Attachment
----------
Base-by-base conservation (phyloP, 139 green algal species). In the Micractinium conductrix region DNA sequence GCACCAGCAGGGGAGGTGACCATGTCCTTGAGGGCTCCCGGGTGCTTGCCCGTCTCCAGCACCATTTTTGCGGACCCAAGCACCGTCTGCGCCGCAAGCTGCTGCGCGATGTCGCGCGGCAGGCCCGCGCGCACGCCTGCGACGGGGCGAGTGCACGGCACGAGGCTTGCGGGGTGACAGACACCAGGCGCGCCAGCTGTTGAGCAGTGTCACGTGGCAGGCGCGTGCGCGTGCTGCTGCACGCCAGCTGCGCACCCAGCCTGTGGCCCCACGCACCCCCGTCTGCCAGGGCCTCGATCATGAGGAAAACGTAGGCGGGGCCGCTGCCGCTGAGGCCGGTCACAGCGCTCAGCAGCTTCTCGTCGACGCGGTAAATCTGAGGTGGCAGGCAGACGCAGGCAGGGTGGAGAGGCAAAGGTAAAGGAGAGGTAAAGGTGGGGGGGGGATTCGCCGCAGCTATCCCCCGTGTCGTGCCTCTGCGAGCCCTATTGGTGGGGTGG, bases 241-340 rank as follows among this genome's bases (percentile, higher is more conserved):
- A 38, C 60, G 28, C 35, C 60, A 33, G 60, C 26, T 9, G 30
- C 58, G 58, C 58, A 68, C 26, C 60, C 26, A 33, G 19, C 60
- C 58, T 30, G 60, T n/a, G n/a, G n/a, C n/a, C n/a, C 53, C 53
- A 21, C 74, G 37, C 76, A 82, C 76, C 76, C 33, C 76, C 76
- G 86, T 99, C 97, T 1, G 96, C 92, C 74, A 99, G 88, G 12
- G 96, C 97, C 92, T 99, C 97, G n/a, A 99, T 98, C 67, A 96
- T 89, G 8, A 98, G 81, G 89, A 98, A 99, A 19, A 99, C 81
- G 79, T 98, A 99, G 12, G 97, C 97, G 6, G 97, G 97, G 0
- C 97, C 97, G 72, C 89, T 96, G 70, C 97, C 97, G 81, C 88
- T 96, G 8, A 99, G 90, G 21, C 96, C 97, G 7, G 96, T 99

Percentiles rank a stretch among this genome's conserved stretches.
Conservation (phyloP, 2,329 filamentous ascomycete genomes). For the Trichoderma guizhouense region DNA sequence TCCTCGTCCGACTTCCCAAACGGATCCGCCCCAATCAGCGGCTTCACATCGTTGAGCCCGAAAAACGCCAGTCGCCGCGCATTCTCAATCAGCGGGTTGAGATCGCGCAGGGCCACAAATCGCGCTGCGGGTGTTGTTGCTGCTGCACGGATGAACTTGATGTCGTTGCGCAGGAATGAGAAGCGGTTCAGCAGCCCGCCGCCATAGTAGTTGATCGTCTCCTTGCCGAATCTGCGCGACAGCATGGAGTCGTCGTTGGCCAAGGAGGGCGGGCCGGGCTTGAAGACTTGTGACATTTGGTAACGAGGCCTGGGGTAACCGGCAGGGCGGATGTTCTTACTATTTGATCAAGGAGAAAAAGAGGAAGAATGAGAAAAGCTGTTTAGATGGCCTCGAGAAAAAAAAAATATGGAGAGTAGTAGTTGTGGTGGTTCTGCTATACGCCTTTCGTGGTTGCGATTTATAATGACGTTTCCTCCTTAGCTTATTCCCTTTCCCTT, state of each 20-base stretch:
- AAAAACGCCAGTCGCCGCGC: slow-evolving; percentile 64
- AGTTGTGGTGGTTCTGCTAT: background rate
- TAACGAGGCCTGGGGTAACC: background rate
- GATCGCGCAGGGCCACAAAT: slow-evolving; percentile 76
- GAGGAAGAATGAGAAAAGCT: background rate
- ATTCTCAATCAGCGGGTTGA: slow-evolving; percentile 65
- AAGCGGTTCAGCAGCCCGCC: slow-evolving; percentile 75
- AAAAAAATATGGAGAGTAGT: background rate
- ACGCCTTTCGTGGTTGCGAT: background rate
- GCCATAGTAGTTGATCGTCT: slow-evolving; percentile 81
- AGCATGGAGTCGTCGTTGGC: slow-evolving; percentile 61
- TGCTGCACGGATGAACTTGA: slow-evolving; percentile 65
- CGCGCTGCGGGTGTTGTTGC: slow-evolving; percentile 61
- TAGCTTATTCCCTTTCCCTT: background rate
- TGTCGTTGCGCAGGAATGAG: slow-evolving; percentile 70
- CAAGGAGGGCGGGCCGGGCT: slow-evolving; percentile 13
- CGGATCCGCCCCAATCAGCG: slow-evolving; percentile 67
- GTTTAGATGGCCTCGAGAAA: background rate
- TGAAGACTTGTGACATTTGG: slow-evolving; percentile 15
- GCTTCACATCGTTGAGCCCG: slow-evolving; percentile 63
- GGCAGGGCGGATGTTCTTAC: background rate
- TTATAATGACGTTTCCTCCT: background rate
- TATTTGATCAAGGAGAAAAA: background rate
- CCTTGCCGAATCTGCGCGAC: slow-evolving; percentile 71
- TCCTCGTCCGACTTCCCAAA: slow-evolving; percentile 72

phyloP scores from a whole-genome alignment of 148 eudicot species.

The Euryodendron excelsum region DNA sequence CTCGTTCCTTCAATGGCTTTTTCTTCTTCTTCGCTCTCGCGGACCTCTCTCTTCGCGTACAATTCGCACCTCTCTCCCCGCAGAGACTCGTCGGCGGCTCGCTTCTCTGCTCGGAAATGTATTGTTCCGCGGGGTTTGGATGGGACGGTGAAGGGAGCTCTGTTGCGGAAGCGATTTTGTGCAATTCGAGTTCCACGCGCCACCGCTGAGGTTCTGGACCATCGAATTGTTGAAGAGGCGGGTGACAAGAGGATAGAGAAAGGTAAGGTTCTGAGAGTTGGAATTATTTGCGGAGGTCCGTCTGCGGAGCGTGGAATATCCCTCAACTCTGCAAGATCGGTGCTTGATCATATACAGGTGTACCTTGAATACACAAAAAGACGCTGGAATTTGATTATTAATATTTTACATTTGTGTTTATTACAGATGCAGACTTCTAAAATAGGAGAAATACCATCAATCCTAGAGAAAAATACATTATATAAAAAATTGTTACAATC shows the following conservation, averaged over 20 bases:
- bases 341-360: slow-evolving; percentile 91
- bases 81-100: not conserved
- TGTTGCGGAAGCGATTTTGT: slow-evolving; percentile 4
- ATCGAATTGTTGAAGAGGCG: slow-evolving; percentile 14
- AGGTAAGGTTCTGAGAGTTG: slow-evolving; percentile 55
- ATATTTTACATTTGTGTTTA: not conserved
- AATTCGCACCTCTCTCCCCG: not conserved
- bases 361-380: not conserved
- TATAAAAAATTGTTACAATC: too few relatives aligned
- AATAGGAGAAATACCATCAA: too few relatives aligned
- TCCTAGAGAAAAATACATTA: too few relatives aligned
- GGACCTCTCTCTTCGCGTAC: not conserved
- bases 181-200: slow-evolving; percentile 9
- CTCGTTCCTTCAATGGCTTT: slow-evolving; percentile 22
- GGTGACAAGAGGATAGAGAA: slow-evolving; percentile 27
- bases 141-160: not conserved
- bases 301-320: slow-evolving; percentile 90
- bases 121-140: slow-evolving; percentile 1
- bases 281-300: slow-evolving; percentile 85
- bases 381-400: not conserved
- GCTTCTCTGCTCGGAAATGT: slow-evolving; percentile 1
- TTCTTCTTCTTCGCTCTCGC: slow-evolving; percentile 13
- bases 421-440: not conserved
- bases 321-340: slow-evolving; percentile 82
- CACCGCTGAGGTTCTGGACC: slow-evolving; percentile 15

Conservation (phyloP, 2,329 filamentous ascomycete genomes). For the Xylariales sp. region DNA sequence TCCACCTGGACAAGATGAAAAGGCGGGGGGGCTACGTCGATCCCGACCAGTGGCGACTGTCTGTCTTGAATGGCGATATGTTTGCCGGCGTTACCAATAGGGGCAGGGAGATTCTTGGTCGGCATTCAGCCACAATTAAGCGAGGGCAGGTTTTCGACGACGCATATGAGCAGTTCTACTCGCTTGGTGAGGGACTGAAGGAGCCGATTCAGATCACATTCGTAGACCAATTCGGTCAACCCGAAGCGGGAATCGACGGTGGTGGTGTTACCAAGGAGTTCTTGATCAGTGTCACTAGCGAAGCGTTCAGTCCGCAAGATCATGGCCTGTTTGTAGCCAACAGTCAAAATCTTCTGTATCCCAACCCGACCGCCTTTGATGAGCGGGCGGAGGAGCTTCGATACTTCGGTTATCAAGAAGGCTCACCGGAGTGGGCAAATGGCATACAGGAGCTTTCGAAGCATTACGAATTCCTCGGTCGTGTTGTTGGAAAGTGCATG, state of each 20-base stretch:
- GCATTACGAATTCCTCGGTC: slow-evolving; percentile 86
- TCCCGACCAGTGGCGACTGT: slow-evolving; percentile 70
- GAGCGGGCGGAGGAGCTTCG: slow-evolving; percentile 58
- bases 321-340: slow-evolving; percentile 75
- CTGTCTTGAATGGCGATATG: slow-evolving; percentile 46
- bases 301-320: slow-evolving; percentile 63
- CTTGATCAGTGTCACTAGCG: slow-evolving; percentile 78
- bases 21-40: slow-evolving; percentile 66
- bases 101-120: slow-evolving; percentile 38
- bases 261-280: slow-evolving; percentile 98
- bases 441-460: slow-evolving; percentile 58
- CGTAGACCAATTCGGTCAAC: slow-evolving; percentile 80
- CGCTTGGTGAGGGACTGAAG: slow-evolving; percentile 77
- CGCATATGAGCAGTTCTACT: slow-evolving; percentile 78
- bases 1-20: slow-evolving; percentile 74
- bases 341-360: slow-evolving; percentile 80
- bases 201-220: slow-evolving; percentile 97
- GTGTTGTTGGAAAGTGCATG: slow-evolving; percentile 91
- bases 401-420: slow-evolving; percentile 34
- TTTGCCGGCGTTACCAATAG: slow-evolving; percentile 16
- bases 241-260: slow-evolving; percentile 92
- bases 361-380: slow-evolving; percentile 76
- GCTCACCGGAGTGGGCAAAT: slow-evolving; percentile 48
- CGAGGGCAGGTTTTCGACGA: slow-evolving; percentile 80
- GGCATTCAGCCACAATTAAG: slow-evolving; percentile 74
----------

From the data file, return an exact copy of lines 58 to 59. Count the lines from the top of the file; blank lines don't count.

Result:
- bases 121-140: slow-evolving; percentile 1
- bases 281-300: slow-evolving; percentile 85